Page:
E-Certification Project: University Credentials Using Blockchain (Bitcoin) Technology

By: M. Yassine EL BAHLOULI, MBA, IT Eng  &  Dr. Justin Longo
Johnson Shoyama Graduate School of Public Policy (JSGS) – University of Regina

Version 0.5 – Date: October 12, 2016

Universities operate in an inter-organizational and international context, with faculty, administrators, but especially students moving frequently between campuses and across borders. Approximately 3% of new students admitted to Canadian universities this year will have earned their previous degree from a foreign institution. Approximately 10% of students graduating from Canadian schools apply to universities across provincial boundaries. Another important percentage of degree recipients will go on to a subsequent degree at another university in the same province.

In these cases, a common requirement in the application process is authenticating the student’s claims as to credentials and performance, typically reflected in diplomas and official transcripts. This is a reasonable requirement, as prior grades and degrees earned is a core part of the university admission process, where the host institution satisfies itself – and future employers and educational institutions – that the student has completed the course and degree requirements they claim they have.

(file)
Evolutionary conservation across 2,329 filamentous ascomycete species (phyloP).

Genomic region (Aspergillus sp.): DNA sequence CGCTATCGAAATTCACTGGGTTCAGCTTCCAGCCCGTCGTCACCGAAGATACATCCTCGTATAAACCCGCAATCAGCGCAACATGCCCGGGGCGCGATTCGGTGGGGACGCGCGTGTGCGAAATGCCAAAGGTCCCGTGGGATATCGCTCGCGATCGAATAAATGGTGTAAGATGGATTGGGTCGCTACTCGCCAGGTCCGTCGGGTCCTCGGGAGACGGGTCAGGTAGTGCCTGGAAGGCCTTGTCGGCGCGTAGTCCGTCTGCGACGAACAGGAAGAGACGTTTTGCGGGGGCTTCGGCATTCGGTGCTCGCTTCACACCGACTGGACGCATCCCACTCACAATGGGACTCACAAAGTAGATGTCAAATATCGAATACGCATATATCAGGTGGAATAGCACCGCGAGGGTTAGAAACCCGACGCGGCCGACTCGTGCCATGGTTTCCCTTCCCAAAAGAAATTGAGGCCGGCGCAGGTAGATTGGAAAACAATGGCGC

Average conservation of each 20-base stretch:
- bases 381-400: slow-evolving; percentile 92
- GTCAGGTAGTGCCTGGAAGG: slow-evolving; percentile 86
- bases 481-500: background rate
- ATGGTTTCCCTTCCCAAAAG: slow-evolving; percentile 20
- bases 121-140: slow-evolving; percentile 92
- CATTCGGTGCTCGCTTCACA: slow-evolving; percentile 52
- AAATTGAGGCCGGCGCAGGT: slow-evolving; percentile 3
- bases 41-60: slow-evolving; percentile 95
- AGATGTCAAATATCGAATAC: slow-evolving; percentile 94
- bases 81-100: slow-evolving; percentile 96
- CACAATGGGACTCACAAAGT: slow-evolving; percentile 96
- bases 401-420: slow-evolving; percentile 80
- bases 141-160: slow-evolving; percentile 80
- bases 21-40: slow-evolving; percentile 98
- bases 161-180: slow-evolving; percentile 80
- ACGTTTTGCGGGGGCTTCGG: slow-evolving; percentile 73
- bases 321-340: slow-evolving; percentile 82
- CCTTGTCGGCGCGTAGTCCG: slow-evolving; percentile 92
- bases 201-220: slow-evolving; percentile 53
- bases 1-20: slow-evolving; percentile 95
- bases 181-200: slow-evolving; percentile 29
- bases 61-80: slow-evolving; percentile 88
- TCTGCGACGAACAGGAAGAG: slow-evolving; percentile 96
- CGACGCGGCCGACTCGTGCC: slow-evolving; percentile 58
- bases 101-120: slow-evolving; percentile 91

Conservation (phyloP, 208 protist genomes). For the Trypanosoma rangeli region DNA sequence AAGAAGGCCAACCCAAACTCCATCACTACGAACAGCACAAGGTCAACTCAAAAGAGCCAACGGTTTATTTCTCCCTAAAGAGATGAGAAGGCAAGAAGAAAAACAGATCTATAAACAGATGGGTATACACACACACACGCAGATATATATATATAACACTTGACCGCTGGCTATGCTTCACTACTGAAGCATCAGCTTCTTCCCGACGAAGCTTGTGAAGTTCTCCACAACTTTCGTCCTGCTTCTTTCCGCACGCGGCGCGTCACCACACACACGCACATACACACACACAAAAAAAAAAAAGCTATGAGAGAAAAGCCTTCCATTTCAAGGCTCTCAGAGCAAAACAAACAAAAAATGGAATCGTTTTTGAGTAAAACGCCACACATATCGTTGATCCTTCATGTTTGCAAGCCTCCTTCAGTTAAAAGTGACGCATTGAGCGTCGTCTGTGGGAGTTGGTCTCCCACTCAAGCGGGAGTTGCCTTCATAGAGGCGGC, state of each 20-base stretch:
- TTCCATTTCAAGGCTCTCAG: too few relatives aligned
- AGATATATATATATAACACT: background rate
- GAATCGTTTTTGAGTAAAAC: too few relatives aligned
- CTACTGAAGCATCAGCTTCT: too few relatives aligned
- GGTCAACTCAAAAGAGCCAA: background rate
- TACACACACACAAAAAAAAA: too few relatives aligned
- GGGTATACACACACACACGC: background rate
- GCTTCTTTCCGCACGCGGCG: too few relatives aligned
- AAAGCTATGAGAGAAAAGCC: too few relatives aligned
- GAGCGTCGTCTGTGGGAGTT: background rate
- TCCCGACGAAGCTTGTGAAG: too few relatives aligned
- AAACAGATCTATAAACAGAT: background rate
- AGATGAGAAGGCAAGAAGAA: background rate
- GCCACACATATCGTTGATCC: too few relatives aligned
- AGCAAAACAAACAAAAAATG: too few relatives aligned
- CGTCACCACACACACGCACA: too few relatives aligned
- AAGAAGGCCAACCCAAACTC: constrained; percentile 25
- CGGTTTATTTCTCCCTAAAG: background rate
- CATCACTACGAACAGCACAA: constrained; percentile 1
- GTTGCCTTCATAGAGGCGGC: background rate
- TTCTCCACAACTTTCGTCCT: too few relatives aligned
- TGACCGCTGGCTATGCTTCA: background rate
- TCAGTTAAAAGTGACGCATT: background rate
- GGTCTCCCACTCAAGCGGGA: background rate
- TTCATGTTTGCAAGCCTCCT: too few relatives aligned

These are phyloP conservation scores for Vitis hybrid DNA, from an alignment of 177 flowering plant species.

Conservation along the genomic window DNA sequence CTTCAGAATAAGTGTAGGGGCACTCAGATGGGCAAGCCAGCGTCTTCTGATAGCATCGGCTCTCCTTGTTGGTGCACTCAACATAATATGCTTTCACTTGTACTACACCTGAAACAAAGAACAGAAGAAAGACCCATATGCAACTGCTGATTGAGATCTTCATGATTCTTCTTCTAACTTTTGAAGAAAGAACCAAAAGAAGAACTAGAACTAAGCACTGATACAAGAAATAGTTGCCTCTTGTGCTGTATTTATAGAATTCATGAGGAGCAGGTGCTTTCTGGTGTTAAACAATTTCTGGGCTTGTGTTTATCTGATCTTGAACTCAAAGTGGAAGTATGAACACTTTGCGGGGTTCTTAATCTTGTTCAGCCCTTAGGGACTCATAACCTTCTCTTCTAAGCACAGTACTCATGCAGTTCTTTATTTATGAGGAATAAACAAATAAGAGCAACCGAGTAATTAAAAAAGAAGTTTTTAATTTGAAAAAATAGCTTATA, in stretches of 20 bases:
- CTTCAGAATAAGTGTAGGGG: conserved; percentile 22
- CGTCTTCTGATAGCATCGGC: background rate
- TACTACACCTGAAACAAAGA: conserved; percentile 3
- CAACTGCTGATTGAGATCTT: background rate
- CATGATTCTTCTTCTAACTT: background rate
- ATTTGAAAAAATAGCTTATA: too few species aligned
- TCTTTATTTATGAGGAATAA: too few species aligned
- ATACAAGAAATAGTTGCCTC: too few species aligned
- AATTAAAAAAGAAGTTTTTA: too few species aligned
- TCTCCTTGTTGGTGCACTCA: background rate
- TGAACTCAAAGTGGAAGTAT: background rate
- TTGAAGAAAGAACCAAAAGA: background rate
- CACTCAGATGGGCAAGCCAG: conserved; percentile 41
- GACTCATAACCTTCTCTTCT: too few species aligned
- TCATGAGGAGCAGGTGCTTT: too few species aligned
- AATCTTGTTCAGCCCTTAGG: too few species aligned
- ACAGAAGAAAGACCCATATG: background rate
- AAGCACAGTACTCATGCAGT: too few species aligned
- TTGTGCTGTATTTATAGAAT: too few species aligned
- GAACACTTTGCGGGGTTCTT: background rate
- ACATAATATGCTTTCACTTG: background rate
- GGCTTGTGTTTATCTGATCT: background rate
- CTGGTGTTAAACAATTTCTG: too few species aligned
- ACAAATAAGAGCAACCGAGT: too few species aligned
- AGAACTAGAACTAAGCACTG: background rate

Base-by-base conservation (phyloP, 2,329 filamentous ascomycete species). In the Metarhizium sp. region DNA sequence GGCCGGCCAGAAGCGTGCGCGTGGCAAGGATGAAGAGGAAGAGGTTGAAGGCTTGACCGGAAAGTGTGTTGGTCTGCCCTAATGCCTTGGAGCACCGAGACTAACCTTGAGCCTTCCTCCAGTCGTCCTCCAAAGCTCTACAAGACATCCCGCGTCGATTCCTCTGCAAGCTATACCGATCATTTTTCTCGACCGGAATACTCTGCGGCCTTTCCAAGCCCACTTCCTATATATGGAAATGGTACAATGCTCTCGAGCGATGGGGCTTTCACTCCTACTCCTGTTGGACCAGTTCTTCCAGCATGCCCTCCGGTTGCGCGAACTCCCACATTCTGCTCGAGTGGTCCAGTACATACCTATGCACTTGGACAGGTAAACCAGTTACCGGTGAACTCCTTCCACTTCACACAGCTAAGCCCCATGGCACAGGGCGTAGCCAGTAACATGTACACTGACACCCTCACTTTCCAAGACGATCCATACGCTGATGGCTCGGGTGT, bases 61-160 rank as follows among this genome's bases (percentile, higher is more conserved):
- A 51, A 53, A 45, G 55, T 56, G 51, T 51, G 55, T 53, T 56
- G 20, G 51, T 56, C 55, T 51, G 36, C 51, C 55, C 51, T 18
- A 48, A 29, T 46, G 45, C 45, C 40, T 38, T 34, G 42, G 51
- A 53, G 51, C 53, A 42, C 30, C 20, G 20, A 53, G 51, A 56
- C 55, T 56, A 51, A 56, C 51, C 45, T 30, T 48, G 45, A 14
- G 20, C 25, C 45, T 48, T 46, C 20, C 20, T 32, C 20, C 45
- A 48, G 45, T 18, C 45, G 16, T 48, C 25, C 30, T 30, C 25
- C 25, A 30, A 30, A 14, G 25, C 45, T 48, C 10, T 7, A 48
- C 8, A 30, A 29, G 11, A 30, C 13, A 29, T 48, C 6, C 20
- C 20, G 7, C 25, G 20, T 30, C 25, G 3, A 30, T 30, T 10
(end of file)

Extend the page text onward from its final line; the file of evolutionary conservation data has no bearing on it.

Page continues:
However, , sharing official credentials can be a challenging, time-intensive and expensive undertaking, usually requiring payment-for-services to the prior institution for sending physical copies of degrees and transcripts directly to the applicant university. . This paper-based, physical verification of credentials process is often slow, complicated, expensive, and frustrating.